In my own life as a white man, and in my work in The Seattle School community, it is not enough to be aware of violence. And it is not enough to name myself an ally. In order to credibly love my neighbors, I must join in the lament of my siblings in pain, and even more, we must together continue to do the mundane and invisible work of creating and maintaining access ways, and sources of life for Black, Brown and Native people in our communities. And as a white man, I must enter my own lament. My own source of life is cut off by racism when I do not engage in this justice work, where I myself am often the worker who joins late in the day.
In my particular work at The Seattle School this looks like grieving and strategizing with students; implementing and revisiting equity strategies as we distribute Covid19 benevolence funds; from the beginning, addressing racial and socioeconomic disparities as we lead workshops on self-care for ongoing trauma; and daily making space in our community rhythms of prayer to hold grief and explore our own work in justice building. It also means showing up in my own community—demanding justice and accountability for Stonechild Chiefstick, a Native man killed by police who have gone uncharged in my county last year, and for Bennie Branch and Manuel Ellis, both Black men killed by police in nearby Tacoma. And it means listening when my Black neighbor speaks about her fear for her teenager’s life, and doing work with our local police to ensure that this child is safe in our shared community.
None of these things give me or The Seattle School the right to label ourselves a place of refuge. Instead, they are some of the daily practices we engage relationally and, in so doing, are ourselves being transformed. We have the blessing of not being a monolith. And while we are a majority white learning community, we are also a multi-ethnic, multi-racial, and multicultural community that continues to be shaped and led by one another. To be a place of refuge, dialogue, and repair in our society, we must be engaged in this work as a daily spiritual practice, inviting our souls, our economics, our politics, and our relationships to be contoured to the Spirit of God at work in the world.
This past Sunday, Christians celebrated the feast of Pentecost. Humanity has always been in need of God’s flames uniting us with all people in love and justice. The fires across USAmerica are calling out for love and justice for Black bodies in our nation. I believe that the Spirit needs us to be people whose lives are marked by doing the work that creates justice and peace.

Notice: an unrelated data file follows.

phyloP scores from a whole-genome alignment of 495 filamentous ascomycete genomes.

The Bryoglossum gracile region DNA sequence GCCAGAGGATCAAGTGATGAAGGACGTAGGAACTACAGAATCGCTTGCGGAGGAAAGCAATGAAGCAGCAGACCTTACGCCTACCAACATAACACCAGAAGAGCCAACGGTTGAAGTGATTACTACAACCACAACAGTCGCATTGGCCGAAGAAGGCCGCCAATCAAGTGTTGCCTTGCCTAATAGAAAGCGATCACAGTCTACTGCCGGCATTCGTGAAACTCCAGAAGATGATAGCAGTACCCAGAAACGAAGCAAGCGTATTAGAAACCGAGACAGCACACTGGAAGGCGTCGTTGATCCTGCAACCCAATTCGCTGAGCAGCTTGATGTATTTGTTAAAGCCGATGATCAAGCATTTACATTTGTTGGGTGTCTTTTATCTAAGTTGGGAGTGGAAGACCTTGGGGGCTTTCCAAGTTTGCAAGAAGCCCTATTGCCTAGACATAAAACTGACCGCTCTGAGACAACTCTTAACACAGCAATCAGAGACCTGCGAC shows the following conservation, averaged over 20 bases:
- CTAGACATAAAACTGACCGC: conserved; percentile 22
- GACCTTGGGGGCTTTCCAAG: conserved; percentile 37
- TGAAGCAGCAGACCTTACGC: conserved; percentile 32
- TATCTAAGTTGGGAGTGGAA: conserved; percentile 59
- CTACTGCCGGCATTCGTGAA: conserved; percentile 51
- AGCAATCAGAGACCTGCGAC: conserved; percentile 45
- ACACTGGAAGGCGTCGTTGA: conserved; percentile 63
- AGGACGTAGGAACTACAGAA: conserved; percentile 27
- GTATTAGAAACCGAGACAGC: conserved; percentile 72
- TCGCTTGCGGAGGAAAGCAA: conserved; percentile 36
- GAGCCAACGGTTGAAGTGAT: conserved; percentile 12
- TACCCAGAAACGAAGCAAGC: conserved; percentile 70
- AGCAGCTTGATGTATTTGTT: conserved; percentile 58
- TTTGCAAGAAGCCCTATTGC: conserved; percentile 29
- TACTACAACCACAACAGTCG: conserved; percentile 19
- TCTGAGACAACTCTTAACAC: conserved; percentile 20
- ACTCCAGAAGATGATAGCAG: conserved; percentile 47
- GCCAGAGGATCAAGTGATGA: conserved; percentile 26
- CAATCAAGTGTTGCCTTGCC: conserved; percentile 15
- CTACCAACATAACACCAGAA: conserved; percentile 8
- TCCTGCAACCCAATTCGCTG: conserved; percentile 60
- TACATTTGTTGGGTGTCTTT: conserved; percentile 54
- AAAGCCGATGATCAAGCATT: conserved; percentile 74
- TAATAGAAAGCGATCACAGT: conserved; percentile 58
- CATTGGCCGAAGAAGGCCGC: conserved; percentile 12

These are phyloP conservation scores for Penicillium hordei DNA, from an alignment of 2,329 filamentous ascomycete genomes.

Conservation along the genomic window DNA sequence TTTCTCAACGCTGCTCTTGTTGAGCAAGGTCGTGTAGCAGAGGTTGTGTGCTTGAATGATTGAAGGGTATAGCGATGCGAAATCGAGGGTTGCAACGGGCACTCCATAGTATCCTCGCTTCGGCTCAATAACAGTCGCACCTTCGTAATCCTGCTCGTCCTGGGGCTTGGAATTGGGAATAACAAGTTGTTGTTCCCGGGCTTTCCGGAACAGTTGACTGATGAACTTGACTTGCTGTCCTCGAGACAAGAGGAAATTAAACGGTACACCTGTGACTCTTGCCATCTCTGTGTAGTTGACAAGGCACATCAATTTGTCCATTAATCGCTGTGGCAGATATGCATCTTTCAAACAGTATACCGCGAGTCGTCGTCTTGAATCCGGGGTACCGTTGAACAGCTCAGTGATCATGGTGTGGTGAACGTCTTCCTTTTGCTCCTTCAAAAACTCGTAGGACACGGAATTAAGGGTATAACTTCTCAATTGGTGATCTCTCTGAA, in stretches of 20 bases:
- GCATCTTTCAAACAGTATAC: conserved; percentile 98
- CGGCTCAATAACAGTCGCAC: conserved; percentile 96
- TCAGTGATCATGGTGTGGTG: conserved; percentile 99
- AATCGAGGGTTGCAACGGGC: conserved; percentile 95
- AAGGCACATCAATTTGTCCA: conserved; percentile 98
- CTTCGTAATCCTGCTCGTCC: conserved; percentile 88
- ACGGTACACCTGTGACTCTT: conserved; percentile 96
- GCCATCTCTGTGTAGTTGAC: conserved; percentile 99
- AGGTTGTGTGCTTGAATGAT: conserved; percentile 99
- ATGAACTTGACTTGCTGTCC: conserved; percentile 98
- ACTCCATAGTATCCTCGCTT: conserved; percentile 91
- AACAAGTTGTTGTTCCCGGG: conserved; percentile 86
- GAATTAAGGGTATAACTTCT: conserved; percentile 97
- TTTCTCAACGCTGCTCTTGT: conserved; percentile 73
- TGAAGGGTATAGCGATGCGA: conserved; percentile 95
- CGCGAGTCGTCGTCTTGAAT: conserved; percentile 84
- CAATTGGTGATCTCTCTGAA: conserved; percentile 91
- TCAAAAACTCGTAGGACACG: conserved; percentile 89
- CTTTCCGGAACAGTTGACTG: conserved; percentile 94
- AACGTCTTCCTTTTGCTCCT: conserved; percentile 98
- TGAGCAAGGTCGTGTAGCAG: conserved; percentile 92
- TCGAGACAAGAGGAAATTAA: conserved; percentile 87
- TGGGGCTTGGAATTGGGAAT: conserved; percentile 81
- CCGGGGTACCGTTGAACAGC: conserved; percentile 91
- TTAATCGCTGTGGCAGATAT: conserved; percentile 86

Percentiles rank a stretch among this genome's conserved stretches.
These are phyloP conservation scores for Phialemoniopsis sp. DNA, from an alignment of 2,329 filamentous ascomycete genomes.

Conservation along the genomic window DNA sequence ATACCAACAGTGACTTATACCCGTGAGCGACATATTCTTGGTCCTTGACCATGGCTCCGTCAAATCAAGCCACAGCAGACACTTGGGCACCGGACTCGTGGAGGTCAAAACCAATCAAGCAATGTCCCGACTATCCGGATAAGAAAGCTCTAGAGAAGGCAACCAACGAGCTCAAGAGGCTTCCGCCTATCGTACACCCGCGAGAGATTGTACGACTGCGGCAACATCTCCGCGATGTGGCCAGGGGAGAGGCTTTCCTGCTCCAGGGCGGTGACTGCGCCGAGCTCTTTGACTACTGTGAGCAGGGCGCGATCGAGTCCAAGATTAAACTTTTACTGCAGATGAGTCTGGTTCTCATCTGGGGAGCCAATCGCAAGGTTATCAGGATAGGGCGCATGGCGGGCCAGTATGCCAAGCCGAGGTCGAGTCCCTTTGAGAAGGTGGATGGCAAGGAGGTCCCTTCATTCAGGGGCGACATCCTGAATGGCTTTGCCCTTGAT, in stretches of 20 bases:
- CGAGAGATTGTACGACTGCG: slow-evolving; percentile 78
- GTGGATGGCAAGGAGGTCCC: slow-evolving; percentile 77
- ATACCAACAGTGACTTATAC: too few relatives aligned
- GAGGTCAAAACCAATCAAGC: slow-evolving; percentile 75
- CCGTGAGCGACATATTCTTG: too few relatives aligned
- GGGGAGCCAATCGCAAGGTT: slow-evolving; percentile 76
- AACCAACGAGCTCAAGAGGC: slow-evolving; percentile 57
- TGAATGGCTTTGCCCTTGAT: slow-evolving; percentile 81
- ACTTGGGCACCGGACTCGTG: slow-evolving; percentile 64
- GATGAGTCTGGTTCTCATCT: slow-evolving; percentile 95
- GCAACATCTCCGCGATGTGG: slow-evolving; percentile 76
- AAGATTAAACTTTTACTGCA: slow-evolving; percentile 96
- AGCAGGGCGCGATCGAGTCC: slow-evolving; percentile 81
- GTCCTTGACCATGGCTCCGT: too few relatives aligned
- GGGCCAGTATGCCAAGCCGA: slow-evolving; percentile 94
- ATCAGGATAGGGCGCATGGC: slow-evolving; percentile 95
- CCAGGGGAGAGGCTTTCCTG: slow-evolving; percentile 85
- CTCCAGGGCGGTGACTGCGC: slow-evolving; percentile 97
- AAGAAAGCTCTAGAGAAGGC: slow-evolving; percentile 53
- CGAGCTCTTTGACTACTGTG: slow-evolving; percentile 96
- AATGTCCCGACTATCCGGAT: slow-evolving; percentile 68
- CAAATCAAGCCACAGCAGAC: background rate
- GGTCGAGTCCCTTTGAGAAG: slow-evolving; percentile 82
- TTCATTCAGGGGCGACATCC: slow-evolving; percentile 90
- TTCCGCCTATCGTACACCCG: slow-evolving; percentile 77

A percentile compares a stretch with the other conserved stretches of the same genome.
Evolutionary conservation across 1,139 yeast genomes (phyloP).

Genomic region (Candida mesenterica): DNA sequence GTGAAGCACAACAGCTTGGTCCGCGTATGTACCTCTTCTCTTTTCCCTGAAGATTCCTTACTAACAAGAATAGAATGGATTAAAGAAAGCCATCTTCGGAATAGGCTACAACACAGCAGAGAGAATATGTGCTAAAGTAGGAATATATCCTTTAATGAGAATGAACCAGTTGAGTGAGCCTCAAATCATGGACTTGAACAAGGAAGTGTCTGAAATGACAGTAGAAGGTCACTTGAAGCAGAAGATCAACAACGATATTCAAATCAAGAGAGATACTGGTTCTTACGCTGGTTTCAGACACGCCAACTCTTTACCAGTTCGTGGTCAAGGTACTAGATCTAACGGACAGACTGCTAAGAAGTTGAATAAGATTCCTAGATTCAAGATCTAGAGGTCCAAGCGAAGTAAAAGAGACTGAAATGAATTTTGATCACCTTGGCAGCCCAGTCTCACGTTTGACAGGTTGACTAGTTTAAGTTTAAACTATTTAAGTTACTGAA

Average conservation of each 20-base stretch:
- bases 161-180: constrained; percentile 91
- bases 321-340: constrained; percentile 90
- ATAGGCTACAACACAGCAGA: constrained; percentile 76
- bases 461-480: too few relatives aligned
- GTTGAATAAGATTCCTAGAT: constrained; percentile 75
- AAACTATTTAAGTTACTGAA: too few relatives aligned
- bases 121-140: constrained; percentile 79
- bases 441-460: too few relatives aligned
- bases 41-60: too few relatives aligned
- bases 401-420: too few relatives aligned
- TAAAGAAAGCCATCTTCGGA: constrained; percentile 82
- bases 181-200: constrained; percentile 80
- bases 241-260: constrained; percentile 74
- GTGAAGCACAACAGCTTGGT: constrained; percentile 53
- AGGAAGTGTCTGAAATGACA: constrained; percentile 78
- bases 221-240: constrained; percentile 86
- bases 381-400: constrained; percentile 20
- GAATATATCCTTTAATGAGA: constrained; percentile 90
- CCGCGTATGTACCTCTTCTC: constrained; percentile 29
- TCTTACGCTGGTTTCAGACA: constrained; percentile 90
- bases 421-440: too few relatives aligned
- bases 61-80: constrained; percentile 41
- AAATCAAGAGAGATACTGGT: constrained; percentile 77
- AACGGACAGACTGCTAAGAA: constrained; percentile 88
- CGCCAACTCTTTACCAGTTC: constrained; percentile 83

As a school, we can never really be a permanent city of refuge, but we can be a place along the way where people join with God and learn from one another about how to build such places together in our homes and congregations; nonprofits and friend groups; therapy offices and neighborhoods. As a white person, a huge part of my learning is listening and bearing wit(h)ness, and another huge part is consistently acting, speaking, and sharing in this blessed work, especially when society privileges me in such a way that I could choose to simply check out and reap the benefits handed to me because of my white skin.
This is important, holy work. And it is important work to talk about together. As wrong as it is to put up signposts pointing to places that are not actual refuge, it is also crucial to illuminate the pathways where work really is being done. This both opens us up for accountability and brings us into dialogue with those who have much to teach us. There is not a “right” way for white folks to do this work and come out looking good. We must move into it making mistakes and repenting all along the way. Some may experience this as a deterrent, but for those who receive it as the blessing it is, it is a way forward into sharing the weighty blessing of Pentecost.
One of the gifts of working in a place where psychology and theology intersect, is that while therapeutic changes often happen confidentially behind closed doors, the world of communities of faith are rich with public symbols and places to both contain and display communal grief and repair. Here, in the work of racial justice, we need both of these together. We need deep, internal, and interpersonal work. And we need communal and symbolic actions that disrupt oppression and create structure for cultural change.
May we join with the Spirit to create spaces of refuge and repair in our neighborhoods and in our world.